CU’s Eklund Opera Program and Symphony tackled Tchaikovsky’s opera Eugene Onegin this past weekend at Macky Auditorium.
The three-hour masterpiece is not for the faint of heart. Propelled by the brooding, discontented Eugene Onegin, the opera traces how one man can create intense suffering for himself and those he loves.
“Getting to embody such a rich character in a world of music created by none other than Tchaikovsky is exhilarating,” said Brandon Padgett, the lead actor in the Saturday cast. “The result is transcendent.”
Onegin’s disgust with society borders on curmudgeonly — he is the ultimate Russian Grinch. Audience members chucked several times at his extremely ill-tempered nature. In one such moment, surrounded by joyful dancing couples and merry music in the Russian court, Onegin declares his inner anguish and condemns society’s lack of depth. He is a killjoy.
Padgett’s portrayal of Onegin was perfectly tormented. His rich, dark voice echoed through the auditorium, evoking feelings of gloom. His expression was frozen in a permanent scowl of disapproval and hostility. A smile never graced his dour features.
“Onegin is a complex character who is capable of being a good person,” Padgett said. “But Onegin is also a creature of consequence. He rejects a society that is blind to any depth that he possesses.”
Tatyana, played by Meagan Kilcoyne, is his polar opposite. Tatyana loves passionately and deeply and stays true to herself. In the third act, her elegance and grace is unsurpassed as she glides across the stage in a shimmering satin dress, an onyx fur coat resting lightly on her shoulders.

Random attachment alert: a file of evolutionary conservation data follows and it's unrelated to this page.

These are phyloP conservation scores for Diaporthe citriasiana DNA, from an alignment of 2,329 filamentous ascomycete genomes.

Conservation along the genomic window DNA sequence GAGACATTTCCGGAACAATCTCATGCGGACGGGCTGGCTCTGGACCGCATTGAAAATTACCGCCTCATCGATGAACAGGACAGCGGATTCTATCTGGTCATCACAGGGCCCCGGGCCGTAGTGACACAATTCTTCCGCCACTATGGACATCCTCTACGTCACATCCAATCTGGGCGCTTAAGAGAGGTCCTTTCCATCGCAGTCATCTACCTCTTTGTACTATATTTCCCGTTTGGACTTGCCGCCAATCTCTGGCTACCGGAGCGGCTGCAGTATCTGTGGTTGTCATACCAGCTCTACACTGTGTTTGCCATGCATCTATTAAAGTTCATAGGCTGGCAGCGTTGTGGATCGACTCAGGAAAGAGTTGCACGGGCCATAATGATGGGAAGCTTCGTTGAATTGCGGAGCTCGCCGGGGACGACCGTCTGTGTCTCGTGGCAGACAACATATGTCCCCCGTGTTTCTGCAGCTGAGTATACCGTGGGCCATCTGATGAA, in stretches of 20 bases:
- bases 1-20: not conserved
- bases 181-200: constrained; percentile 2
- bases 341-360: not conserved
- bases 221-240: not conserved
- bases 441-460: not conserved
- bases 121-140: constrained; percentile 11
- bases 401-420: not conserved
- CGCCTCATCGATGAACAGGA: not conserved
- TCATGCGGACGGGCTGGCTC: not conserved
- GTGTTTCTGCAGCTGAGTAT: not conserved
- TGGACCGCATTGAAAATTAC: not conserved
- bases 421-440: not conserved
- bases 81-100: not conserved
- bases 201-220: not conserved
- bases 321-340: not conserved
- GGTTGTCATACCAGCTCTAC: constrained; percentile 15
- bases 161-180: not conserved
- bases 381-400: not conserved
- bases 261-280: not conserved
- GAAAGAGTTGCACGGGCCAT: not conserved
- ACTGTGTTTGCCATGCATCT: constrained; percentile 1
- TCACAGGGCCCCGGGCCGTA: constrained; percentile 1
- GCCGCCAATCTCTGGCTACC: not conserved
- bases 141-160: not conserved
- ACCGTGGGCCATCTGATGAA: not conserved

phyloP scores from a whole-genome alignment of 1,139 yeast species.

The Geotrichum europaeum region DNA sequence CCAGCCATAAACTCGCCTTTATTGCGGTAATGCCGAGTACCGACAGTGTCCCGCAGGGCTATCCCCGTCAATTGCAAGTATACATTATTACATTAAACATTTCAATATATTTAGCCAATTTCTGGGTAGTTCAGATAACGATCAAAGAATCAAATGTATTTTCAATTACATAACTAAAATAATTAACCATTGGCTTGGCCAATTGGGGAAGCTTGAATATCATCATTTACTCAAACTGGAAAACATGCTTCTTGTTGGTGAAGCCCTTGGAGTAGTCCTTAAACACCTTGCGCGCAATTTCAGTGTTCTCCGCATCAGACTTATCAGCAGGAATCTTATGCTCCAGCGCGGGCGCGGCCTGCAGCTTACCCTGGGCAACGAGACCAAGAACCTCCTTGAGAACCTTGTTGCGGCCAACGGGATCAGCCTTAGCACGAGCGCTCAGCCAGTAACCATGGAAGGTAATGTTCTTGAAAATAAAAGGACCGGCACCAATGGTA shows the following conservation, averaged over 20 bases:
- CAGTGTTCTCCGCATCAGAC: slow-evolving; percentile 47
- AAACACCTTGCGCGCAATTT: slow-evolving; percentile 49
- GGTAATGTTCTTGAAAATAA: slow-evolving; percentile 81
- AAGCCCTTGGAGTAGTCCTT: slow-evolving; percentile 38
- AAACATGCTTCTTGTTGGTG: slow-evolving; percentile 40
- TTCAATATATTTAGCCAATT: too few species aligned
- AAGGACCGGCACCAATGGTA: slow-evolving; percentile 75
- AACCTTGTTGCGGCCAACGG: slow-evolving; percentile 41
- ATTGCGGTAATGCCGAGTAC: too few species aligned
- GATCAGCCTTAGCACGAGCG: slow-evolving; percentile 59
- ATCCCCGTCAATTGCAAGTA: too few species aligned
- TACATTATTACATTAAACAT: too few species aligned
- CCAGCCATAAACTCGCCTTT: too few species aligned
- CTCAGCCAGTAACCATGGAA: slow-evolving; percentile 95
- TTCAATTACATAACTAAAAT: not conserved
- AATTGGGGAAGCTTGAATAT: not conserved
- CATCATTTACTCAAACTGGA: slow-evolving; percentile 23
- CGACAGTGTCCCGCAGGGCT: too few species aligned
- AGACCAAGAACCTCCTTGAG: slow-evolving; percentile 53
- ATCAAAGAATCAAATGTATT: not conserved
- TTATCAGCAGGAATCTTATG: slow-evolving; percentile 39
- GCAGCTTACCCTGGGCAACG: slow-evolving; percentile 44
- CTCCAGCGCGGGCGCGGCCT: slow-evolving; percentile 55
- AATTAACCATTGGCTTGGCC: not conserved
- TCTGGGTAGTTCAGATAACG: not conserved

Kilcyone’s brilliant voice cut through the orchestra, shining beautifully on the high notes, her expressive face belaying her inner distress and torment. Her lyrical, heartfelt arias received whistles and thunderous applause from the audience.
The chorus added a light-hearted joy to the otherwise somber storyline. Their dancing, although at times a bit chaotic, filled the stage with life. Their energetic voices, every bit as lively as their dancing, blended well with the orchestra’s dramatic, booming sound.
Ironically, the carefree happiness experienced by the rest of society is almost attainable for Onegin, but his inability to move past his disdain and self-loathing means a happy ending remains out of reach.
“It tells the story of heartbreak from many perspectives, which is something that every human goes through,” chorus member Anna Hasil said.
“If Onegin accepted and forgave his past with all its failings, perhaps he could have been truly happy,” Padgett said. “Anger and apathy are defenses that can speak much of our own guilt. Relying on them as a way to ‘survive’ life is a fate worse than death.”
Contact CU Independent Arts Writer Isabella Fincher at Isabella.Fincher@colorado.edu.